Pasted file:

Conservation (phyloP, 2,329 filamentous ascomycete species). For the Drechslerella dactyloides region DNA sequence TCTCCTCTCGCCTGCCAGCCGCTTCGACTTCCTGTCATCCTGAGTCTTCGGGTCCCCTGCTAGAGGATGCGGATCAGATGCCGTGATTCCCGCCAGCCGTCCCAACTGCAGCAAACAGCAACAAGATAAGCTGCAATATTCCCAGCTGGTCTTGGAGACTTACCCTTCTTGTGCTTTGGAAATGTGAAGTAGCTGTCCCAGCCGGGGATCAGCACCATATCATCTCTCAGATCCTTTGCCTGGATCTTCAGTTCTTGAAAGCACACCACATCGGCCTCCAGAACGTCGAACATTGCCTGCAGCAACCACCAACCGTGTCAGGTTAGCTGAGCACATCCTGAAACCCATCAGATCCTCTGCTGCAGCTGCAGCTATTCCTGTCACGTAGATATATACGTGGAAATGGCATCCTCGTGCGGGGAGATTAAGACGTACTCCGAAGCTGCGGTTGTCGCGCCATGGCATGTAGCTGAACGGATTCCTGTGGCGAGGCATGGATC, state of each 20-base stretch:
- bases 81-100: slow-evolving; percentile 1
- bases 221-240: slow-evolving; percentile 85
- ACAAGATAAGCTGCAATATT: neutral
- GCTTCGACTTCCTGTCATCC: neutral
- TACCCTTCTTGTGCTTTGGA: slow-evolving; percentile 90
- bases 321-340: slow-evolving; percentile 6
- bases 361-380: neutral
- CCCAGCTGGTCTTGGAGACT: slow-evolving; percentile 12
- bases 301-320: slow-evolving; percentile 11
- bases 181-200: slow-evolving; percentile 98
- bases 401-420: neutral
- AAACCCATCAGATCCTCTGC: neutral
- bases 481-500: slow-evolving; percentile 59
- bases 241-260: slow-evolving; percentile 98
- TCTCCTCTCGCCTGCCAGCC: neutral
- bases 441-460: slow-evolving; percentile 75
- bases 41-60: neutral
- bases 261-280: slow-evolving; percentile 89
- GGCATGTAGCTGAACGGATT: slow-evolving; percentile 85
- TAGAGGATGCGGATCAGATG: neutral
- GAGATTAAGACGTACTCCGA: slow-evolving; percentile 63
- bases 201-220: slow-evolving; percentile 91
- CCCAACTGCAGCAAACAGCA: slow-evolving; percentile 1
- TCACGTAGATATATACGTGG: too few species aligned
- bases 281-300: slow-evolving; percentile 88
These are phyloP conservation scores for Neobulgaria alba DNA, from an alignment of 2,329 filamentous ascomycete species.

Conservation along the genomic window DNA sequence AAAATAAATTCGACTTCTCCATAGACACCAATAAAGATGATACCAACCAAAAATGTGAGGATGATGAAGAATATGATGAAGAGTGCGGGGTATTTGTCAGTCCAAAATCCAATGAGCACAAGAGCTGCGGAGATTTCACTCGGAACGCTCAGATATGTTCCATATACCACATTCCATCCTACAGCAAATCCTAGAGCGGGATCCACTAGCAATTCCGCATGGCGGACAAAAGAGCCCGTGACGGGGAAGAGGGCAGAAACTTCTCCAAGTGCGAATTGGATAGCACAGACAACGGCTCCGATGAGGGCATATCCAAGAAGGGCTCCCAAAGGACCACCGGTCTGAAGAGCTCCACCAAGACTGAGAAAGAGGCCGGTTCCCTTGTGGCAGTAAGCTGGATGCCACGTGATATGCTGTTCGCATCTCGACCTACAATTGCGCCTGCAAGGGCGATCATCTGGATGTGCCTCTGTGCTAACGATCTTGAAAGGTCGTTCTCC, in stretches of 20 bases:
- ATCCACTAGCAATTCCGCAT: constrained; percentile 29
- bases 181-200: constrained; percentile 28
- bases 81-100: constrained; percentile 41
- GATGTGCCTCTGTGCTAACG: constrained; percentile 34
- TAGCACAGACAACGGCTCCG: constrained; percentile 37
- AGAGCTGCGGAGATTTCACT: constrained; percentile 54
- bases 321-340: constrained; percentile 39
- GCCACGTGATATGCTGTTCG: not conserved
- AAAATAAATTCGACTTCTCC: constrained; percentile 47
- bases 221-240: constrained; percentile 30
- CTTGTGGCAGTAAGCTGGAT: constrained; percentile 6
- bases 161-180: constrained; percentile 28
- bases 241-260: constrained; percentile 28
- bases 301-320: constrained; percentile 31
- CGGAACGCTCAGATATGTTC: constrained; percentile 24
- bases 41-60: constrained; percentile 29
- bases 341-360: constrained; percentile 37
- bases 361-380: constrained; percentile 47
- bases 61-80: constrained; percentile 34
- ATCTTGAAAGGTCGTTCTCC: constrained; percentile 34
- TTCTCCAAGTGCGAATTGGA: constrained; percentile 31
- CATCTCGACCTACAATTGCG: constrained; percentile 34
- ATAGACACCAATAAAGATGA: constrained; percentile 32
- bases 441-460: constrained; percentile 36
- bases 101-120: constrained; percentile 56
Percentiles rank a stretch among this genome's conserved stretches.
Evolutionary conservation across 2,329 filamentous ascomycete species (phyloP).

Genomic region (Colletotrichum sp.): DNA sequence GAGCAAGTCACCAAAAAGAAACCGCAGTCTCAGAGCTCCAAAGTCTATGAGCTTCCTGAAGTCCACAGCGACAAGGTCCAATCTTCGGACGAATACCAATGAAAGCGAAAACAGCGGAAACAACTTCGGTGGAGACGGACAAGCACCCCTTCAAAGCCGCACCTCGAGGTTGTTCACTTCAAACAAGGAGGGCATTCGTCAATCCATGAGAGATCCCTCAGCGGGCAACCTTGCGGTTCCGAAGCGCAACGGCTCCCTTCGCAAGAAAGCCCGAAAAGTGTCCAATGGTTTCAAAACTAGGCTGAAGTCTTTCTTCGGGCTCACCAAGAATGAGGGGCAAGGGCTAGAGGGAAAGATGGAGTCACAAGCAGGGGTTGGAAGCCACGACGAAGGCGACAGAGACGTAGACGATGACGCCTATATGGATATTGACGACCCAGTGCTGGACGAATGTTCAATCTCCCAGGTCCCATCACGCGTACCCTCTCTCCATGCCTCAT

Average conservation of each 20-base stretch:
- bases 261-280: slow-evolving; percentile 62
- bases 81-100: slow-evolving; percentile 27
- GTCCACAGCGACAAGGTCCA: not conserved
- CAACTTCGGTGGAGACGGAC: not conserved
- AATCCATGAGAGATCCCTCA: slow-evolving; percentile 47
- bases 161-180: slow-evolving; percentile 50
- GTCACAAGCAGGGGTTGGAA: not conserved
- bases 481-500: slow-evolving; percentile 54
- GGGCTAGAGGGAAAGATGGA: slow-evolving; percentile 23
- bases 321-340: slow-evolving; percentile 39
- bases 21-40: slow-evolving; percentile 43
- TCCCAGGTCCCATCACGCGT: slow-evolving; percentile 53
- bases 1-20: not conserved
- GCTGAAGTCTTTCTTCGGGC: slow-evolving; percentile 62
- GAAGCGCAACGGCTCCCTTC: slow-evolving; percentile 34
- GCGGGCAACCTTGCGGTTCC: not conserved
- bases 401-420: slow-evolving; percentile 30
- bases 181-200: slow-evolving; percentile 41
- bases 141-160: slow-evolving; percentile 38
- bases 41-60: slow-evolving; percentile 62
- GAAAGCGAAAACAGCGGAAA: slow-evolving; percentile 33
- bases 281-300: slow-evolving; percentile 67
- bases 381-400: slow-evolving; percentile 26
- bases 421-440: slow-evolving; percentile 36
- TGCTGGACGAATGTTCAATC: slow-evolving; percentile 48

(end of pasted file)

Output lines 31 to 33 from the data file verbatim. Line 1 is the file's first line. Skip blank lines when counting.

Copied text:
- bases 81-100: constrained; percentile 41
- GATGTGCCTCTGTGCTAACG: constrained; percentile 34
- TAGCACAGACAACGGCTCCG: constrained; percentile 37